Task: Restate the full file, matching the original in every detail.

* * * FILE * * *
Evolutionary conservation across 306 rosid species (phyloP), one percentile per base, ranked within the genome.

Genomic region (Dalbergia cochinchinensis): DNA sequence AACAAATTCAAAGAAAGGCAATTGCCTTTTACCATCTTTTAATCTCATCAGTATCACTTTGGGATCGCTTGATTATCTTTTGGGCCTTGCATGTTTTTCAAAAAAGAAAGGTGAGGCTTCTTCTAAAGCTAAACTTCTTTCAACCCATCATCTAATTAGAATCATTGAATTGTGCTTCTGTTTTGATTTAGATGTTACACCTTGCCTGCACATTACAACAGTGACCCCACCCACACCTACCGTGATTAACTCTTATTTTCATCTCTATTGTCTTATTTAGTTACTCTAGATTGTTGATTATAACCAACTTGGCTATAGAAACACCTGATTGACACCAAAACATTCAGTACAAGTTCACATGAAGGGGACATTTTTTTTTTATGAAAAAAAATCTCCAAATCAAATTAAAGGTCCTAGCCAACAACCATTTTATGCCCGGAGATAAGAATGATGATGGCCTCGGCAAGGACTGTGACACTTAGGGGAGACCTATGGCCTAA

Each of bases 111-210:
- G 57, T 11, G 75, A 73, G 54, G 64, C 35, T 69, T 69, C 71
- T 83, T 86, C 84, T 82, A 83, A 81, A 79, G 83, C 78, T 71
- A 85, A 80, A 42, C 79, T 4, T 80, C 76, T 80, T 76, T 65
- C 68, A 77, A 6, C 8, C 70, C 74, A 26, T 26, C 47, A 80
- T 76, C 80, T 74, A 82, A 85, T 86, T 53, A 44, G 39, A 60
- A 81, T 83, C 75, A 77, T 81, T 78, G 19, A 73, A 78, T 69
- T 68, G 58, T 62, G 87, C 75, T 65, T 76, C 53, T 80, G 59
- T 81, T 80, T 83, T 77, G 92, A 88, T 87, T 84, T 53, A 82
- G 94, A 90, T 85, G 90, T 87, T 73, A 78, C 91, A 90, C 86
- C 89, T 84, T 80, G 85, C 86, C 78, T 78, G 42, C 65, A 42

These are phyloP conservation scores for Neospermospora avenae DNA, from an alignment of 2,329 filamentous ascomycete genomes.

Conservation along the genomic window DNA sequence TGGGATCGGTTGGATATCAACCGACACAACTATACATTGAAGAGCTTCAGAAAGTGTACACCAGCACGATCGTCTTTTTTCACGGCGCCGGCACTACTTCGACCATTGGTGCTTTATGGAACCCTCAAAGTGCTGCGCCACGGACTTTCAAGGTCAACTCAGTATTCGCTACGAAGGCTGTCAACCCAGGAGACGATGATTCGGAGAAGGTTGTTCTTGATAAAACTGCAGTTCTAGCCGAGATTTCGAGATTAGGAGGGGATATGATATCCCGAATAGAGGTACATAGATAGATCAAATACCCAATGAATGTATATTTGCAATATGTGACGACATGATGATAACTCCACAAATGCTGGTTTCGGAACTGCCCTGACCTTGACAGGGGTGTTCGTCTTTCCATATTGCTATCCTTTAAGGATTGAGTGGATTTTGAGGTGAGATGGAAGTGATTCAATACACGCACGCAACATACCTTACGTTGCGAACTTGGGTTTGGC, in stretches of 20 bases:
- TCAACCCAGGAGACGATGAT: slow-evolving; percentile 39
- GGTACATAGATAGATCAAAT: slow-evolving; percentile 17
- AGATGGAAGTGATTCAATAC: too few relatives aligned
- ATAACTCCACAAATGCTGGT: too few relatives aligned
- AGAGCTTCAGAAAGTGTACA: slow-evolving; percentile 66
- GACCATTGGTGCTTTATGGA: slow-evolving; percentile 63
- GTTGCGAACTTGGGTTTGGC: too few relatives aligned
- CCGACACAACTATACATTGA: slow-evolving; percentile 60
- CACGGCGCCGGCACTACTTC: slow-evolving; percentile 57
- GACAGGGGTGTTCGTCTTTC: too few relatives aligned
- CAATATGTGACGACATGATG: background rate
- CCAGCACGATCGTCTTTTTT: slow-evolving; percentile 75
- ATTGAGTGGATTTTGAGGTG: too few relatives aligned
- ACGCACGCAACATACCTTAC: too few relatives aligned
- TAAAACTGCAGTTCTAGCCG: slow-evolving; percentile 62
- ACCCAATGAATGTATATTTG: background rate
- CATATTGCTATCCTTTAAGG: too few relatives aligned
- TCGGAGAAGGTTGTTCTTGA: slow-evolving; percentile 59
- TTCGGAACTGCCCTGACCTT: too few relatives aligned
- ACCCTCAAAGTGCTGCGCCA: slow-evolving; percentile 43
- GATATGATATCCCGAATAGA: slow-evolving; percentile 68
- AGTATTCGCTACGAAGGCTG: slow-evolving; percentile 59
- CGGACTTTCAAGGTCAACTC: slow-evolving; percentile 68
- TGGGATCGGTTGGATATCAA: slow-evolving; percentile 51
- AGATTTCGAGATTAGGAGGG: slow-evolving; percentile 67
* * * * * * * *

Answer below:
Evolutionary conservation across 306 rosid species (phyloP), one percentile per base, ranked within the genome.

Genomic region (Dalbergia cochinchinensis): DNA sequence AACAAATTCAAAGAAAGGCAATTGCCTTTTACCATCTTTTAATCTCATCAGTATCACTTTGGGATCGCTTGATTATCTTTTGGGCCTTGCATGTTTTTCAAAAAAGAAAGGTGAGGCTTCTTCTAAAGCTAAACTTCTTTCAACCCATCATCTAATTAGAATCATTGAATTGTGCTTCTGTTTTGATTTAGATGTTACACCTTGCCTGCACATTACAACAGTGACCCCACCCACACCTACCGTGATTAACTCTTATTTTCATCTCTATTGTCTTATTTAGTTACTCTAGATTGTTGATTATAACCAACTTGGCTATAGAAACACCTGATTGACACCAAAACATTCAGTACAAGTTCACATGAAGGGGACATTTTTTTTTTATGAAAAAAAATCTCCAAATCAAATTAAAGGTCCTAGCCAACAACCATTTTATGCCCGGAGATAAGAATGATGATGGCCTCGGCAAGGACTGTGACACTTAGGGGAGACCTATGGCCTAA

Each of bases 111-210:
- G 57, T 11, G 75, A 73, G 54, G 64, C 35, T 69, T 69, C 71
- T 83, T 86, C 84, T 82, A 83, A 81, A 79, G 83, C 78, T 71
- A 85, A 80, A 42, C 79, T 4, T 80, C 76, T 80, T 76, T 65
- C 68, A 77, A 6, C 8, C 70, C 74, A 26, T 26, C 47, A 80
- T 76, C 80, T 74, A 82, A 85, T 86, T 53, A 44, G 39, A 60
- A 81, T 83, C 75, A 77, T 81, T 78, G 19, A 73, A 78, T 69
- T 68, G 58, T 62, G 87, C 75, T 65, T 76, C 53, T 80, G 59
- T 81, T 80, T 83, T 77, G 92, A 88, T 87, T 84, T 53, A 82
- G 94, A 90, T 85, G 90, T 87, T 73, A 78, C 91, A 90, C 86
- C 89, T 84, T 80, G 85, C 86, C 78, T 78, G 42, C 65, A 42

These are phyloP conservation scores for Neospermospora avenae DNA, from an alignment of 2,329 filamentous ascomycete genomes.

Conservation along the genomic window DNA sequence TGGGATCGGTTGGATATCAACCGACACAACTATACATTGAAGAGCTTCAGAAAGTGTACACCAGCACGATCGTCTTTTTTCACGGCGCCGGCACTACTTCGACCATTGGTGCTTTATGGAACCCTCAAAGTGCTGCGCCACGGACTTTCAAGGTCAACTCAGTATTCGCTACGAAGGCTGTCAACCCAGGAGACGATGATTCGGAGAAGGTTGTTCTTGATAAAACTGCAGTTCTAGCCGAGATTTCGAGATTAGGAGGGGATATGATATCCCGAATAGAGGTACATAGATAGATCAAATACCCAATGAATGTATATTTGCAATATGTGACGACATGATGATAACTCCACAAATGCTGGTTTCGGAACTGCCCTGACCTTGACAGGGGTGTTCGTCTTTCCATATTGCTATCCTTTAAGGATTGAGTGGATTTTGAGGTGAGATGGAAGTGATTCAATACACGCACGCAACATACCTTACGTTGCGAACTTGGGTTTGGC, in stretches of 20 bases:
- TCAACCCAGGAGACGATGAT: slow-evolving; percentile 39
- GGTACATAGATAGATCAAAT: slow-evolving; percentile 17
- AGATGGAAGTGATTCAATAC: too few relatives aligned
- ATAACTCCACAAATGCTGGT: too few relatives aligned
- AGAGCTTCAGAAAGTGTACA: slow-evolving; percentile 66
- GACCATTGGTGCTTTATGGA: slow-evolving; percentile 63
- GTTGCGAACTTGGGTTTGGC: too few relatives aligned
- CCGACACAACTATACATTGA: slow-evolving; percentile 60
- CACGGCGCCGGCACTACTTC: slow-evolving; percentile 57
- GACAGGGGTGTTCGTCTTTC: too few relatives aligned
- CAATATGTGACGACATGATG: background rate
- CCAGCACGATCGTCTTTTTT: slow-evolving; percentile 75
- ATTGAGTGGATTTTGAGGTG: too few relatives aligned
- ACGCACGCAACATACCTTAC: too few relatives aligned
- TAAAACTGCAGTTCTAGCCG: slow-evolving; percentile 62
- ACCCAATGAATGTATATTTG: background rate
- CATATTGCTATCCTTTAAGG: too few relatives aligned
- TCGGAGAAGGTTGTTCTTGA: slow-evolving; percentile 59
- TTCGGAACTGCCCTGACCTT: too few relatives aligned
- ACCCTCAAAGTGCTGCGCCA: slow-evolving; percentile 43
- GATATGATATCCCGAATAGA: slow-evolving; percentile 68
- AGTATTCGCTACGAAGGCTG: slow-evolving; percentile 59
- CGGACTTTCAAGGTCAACTC: slow-evolving; percentile 68
- TGGGATCGGTTGGATATCAA: slow-evolving; percentile 51
- AGATTTCGAGATTAGGAGGG: slow-evolving; percentile 67